The Blue-crowned motmot is a colorful bird found in eastern Mexico. It has a black eyemask, blue crown atop its head, green wings and long tail feathers. This bird is very easy to recognize by its long, bright blue racquet-shaped tail feathers which it swings from side to side when it is disturbed. Both the male and female have similar plumage, however, the female is usually slightly smaller in size.
Blue-crowned motmots are found in eastern Mexico. Within this range, motmots live in the rainforest, tropical dry forest, and woodlands, usually near the water. They can also be found in forest edges, coffee plantations, and shady gardens.
Blue-crowned motmots are secretive birds; they often sit still, and in their dense forest habitat can be difficult to see, despite their size. They are active at twilight, and during the day they rest in the foliage of a tree. Blue-crowned motmots live in pairs and each pair has its feeding territory. The birds usually forage separately and may not indicate that they are mated. Blue-crowned motmots can be usually heard at dawn when they emit their low owl-like 'ooo-doot' call.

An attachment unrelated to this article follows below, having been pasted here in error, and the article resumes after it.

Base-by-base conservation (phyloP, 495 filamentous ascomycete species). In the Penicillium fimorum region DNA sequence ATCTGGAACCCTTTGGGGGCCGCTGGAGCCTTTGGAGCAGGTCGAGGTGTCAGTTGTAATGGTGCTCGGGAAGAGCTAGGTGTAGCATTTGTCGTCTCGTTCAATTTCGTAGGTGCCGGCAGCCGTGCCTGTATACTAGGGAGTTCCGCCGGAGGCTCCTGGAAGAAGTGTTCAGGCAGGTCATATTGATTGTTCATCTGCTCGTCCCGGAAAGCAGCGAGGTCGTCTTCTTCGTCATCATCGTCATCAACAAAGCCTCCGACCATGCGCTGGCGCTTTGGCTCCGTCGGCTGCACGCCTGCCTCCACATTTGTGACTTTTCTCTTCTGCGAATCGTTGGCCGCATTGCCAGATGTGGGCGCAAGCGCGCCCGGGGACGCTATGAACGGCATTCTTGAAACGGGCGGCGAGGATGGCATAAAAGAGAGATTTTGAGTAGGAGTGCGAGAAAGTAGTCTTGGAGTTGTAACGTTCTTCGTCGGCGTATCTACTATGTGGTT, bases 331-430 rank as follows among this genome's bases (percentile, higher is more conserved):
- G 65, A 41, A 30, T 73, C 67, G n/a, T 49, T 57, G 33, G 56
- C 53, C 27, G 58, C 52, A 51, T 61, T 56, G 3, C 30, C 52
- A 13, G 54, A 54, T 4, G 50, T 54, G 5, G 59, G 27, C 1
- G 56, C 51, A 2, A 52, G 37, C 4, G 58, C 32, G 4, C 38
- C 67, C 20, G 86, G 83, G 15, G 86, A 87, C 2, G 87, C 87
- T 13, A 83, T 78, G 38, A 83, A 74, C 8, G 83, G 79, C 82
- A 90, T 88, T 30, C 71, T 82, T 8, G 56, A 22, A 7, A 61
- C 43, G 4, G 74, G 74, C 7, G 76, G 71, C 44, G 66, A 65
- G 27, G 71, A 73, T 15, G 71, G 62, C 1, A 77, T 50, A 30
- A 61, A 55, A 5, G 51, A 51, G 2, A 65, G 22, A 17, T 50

Blue-crowned motmots are monogamous but don't form long-lasting pair bonds. During the breeding season, males perform courtship dance in order to attract the female. Motmots begin to excavate their nests between August and September; this is the rainy season and the good time for excavating when the soil is soft. The nests are dug in the shape of tunnels often located in banks or other places that are difficult to discover. After the nest is ready, the pair leaves and returns only in March-April to breed. The female lays about 3 or 4 white eggs and both parents incubate them within 2-3 weeks. The chicks are altricial; they are born helpless and blind. The parents take care of them within a month after hatching until the young are ready to leave the nest and become independent. Blue-crowned motmots usually reach reproductive maturity and start breeding when they are one yearl old.
Blue-crowned motmots are not considered threatened at present, however, in the future, the loss of habitat may pose a serious threat to these beautiful birds.
According to the Birds of the World resource the total population size of the Blue-crowned motmot is around 5-50 million individuals. Currently, this species is classified as Least Concern (LC) on the IUCN Red List but its numbers today are decreasing.